Tuesday, 30 April 2013

Daycare vs. Dayscare

I vividly remember the day when my wife and I started looking for a minder to look after our daughter once her maternity leave had come to an end. I felt nauseous; literally sick to my stomach at the thought of having to leave my daughter in the care of a complete stranger. It terrified me. I remember feeling the guilt that came with it; why couldn't I just earn enough for my wife to stay at home if she so desired?!?

We scouted and combed, high and low, in pursuit of the finest childminder in the land. After some time searching, we eventually found her; I feel very lucky to say that our daughter has been extremely happy in her care for the past two-and-a-half years now. But, as life would have it, like all good things, it must now come to an end.  From September, our little one will be starting her first term of nursery school; just as we were getting into a nice, comfortable routine!  Numerous friends have asked me which form of daycare is better, day nurseries or childminders? It is a difficult one to answer as both have their pros and cons. Without going into any great detail, childminding offers your child the luxury of forming an intimate, close bond with their carer, whereas day nurseries will offer them a more social environment given the fact that there are more children around.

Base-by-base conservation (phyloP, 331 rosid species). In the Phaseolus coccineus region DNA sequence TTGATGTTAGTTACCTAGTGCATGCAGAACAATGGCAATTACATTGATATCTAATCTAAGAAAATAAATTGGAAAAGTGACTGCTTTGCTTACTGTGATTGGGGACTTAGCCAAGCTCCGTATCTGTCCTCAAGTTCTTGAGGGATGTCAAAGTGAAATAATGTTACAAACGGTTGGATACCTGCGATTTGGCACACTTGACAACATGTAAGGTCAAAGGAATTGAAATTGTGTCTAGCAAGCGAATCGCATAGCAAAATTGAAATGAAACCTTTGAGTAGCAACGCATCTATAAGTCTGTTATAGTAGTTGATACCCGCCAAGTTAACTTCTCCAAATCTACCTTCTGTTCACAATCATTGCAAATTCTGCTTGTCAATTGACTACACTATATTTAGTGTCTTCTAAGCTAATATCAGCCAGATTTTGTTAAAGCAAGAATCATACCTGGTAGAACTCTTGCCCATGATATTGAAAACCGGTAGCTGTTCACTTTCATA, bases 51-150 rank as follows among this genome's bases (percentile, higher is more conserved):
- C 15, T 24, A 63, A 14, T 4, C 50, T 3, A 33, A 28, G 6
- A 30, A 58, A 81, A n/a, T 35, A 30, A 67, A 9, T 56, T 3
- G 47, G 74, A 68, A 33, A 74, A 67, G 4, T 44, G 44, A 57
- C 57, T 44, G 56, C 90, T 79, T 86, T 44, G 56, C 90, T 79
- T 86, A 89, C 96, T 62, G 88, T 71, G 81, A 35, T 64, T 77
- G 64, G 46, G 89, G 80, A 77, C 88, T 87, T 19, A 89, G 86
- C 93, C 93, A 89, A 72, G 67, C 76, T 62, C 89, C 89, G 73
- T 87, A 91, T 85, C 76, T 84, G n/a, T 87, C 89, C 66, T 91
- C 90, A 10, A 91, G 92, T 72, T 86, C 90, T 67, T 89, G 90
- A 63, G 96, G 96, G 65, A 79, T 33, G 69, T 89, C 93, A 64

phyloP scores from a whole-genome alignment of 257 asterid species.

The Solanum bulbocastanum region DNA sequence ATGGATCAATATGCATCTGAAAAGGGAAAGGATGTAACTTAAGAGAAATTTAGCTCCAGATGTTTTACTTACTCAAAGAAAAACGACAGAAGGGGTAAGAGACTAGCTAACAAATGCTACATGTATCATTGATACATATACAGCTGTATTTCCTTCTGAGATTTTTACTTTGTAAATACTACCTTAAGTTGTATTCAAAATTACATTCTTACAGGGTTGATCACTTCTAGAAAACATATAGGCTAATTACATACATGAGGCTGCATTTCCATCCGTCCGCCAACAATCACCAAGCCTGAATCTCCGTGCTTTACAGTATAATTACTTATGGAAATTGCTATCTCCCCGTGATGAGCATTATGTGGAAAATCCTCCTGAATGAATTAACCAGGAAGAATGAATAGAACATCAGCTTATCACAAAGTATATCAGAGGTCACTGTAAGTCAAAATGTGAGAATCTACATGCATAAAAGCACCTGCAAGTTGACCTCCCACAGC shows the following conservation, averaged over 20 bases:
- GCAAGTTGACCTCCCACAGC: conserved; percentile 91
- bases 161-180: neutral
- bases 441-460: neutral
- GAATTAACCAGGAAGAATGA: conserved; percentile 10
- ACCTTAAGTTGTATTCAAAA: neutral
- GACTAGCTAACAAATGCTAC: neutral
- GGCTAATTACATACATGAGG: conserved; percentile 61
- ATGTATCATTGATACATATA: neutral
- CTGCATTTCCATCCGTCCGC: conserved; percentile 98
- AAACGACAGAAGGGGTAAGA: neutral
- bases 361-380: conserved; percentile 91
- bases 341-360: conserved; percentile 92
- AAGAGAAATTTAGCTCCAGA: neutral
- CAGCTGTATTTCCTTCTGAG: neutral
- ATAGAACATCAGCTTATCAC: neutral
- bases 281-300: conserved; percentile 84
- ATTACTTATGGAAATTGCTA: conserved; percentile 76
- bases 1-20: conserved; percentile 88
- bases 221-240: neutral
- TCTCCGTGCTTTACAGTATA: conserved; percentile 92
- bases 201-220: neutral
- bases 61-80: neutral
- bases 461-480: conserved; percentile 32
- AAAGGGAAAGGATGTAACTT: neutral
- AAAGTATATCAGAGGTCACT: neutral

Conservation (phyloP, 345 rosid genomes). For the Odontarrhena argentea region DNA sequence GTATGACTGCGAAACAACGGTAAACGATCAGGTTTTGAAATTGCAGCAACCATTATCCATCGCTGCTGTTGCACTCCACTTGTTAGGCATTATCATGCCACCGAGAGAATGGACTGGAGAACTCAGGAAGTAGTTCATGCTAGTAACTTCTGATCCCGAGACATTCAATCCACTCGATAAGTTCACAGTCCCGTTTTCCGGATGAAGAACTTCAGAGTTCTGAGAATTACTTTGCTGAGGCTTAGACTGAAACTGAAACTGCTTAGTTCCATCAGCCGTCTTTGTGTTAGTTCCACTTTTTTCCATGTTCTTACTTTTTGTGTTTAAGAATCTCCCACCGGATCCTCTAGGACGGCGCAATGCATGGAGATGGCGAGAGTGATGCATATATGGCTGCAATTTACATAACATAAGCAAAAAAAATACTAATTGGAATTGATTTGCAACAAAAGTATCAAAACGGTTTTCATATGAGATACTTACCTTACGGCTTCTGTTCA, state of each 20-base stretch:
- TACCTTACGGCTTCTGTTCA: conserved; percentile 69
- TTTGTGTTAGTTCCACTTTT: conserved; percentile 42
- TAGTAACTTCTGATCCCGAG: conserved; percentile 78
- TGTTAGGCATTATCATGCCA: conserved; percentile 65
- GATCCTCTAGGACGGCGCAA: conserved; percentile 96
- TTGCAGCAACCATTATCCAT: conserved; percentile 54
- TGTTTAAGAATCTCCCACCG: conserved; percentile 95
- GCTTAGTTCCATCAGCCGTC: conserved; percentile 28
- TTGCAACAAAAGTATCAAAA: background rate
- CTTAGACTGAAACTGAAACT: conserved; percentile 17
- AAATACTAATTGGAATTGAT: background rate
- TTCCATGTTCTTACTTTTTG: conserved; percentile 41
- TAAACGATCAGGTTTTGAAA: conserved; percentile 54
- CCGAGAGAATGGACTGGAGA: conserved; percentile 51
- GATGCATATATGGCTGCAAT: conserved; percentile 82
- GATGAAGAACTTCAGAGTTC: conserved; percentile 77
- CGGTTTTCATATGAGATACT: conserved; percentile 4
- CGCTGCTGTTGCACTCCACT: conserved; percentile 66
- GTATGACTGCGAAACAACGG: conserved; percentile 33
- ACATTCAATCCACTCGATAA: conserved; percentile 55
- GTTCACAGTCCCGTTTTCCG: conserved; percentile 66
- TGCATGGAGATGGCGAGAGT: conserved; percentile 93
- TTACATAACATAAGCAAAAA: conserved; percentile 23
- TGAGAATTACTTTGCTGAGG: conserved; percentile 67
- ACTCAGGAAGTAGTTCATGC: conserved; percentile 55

Much research has been conducted in the way of how day care affects the social interaction of children, as well as changes in aggression levels.  This however is too vast a topic for me to explore at present. What I will leave you with though are some guidelines which research has highlighted to ensure that your child has the most cognitively stimulating, social and interactive environment possible. These traits within a nursery setting are known as high quality care guidelines. So, when you set out in search of daycare, look out for the following:

(1)  Physical Setting (look out for a clean, well-lit, well-ventilated, uncrowded environment and a fenced outdoor play space)

(2)  Child-to-Carer Ratio (Ratios should be around 3:1 for infants & 6:1 for toddlers and a high level of consistency with regards to staffing is paramount so that relationships can be formed)

(3)  Daily Activities (scheduled active play, quiet play, naps, meals and a degree of flexibility to suit your child’s needs)

(4)  Adult-Child Interaction (carers should show a prompt response to your child when they are distressed; carers should talk to and read to children)

(5)  Carer Qualifications (there should be sufficient training in child development as well as 1st aid and safety training)

(6) Relationships with Parents (you as a parent should be welcomed at any time; also, your child’s behaviour and development should be discussed with you as an ongoing form of keeping you in the know)

(7)  Toys & Equipment (age appropriate toys both indoor and outdoor)

Government agencies such as Ofsted in the UK are also extremely useful when trying to establish the quality of any specific childcare institution. OFSTED Link 

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